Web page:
The Wall Street Journal reports the first lobbying scandal will face a jury on Monday as the case against David Safavian, a longtime associate of disgraced superlobbyist Jack Abramoff, as well as the former chief procurement officer for the Bush administration in the Office of Management and Budget, goes to a full trial. With many guilty pleas coming in, prosecutors are trying to keep the heat on those at the center of the scandal.
As mentioned in the headlines below, the House ethics committee has opened three different investigations - after nearly 16 months of inactivity. Most notably, this marks the first time in a year and a half the committee has acknowledged the flurry of ethics scandals which have overrun the Capitol.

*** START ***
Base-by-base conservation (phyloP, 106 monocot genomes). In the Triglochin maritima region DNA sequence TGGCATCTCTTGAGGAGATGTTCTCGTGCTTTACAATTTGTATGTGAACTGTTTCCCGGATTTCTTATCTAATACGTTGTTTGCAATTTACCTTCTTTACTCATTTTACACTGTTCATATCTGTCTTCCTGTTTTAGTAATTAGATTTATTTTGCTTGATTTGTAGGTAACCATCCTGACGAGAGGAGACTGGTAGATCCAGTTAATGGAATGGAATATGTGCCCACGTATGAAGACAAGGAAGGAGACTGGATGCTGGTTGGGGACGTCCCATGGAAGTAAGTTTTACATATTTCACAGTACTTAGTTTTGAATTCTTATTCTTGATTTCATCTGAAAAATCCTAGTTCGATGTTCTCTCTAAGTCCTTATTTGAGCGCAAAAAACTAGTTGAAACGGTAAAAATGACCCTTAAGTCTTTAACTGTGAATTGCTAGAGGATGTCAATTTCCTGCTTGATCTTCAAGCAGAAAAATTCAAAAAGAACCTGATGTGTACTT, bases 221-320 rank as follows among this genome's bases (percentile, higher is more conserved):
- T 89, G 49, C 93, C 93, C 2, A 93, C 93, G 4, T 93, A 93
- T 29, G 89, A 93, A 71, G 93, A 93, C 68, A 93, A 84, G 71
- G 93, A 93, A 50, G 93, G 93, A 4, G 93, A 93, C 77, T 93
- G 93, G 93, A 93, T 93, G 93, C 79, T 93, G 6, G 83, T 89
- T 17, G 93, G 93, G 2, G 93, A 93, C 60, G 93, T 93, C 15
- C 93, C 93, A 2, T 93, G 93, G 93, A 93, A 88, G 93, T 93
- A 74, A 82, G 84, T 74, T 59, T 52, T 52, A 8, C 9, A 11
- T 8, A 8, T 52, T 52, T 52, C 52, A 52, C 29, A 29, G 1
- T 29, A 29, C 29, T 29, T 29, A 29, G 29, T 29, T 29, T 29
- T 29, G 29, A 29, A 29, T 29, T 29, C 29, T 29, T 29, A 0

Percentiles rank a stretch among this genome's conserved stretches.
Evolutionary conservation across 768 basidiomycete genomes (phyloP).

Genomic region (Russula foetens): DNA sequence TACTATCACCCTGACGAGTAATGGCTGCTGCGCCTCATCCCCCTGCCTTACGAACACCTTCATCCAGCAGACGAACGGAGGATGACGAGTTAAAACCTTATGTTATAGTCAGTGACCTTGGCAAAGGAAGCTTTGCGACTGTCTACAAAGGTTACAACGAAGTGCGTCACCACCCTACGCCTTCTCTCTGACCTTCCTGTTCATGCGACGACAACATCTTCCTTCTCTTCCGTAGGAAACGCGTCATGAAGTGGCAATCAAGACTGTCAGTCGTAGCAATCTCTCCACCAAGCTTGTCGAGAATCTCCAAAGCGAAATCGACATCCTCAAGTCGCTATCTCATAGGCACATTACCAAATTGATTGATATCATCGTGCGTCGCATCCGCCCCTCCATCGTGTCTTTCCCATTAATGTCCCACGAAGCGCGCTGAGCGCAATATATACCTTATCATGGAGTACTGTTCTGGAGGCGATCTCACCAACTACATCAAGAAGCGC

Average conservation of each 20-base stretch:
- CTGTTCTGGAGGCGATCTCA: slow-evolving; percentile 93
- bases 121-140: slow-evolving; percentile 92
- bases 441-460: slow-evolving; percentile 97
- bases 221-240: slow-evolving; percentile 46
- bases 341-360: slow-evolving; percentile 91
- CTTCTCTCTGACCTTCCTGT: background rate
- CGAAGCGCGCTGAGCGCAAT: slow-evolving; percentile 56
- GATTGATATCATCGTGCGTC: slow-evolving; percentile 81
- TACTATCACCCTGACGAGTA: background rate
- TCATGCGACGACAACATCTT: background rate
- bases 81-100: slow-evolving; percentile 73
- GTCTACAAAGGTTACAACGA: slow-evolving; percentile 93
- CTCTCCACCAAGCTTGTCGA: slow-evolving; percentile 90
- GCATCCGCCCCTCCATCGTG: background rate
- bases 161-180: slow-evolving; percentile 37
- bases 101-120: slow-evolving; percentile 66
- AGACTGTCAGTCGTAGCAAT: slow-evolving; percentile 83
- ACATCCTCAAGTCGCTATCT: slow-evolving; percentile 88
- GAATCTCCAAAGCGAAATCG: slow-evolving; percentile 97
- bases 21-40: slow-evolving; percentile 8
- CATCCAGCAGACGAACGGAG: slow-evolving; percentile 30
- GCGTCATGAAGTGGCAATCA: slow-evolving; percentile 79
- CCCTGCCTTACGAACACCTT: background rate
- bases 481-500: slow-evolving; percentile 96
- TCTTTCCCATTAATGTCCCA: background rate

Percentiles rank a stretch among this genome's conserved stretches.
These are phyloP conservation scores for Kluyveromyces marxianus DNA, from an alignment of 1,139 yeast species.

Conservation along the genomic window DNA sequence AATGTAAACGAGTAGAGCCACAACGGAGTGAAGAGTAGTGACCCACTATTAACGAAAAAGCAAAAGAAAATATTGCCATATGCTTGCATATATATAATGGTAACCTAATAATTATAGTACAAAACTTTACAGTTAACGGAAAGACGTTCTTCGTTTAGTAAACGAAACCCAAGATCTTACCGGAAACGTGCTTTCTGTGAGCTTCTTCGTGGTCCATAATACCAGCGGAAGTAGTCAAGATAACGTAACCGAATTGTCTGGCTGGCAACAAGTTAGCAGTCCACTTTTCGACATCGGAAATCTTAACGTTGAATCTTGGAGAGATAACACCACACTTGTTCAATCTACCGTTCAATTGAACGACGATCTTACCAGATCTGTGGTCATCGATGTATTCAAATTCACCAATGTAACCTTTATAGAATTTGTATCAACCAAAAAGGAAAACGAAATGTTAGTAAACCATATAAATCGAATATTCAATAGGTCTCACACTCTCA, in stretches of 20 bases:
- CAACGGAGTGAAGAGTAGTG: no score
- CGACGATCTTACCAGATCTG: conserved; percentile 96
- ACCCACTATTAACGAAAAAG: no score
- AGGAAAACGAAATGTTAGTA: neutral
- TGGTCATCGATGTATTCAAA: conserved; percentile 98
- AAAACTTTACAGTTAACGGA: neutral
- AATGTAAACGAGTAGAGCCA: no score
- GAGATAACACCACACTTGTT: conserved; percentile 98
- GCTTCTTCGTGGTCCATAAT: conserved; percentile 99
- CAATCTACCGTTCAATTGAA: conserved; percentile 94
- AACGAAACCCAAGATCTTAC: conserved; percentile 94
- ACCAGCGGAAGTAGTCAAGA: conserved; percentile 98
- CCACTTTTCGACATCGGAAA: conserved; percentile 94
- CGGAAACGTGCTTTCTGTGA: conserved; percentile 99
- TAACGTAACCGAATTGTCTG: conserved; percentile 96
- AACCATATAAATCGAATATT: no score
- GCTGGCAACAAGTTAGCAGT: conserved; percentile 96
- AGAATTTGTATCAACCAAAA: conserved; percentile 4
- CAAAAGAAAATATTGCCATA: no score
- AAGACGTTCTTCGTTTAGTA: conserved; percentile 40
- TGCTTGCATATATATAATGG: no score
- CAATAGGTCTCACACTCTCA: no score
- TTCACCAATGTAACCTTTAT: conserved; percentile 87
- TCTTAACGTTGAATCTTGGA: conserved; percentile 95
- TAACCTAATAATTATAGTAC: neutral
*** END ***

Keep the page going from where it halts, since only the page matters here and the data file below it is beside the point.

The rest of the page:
The Clean Up Washington campaign has been critical of the moribund ethics committee for some time now. Just to be sure I was giving the ethics committee a fair chance before writing this blog, I went to their website to read up on their work investigating the Jack Abramoff scandal. Even without having launched any formal investigations, surely the ethics committee would have looked into the largest congressional scandal in years, one that involves multiple members and staff and millions of dollars. So what does the House ethics committee website have to say about the scandal?
“0 documents match your search Jack Abramoff”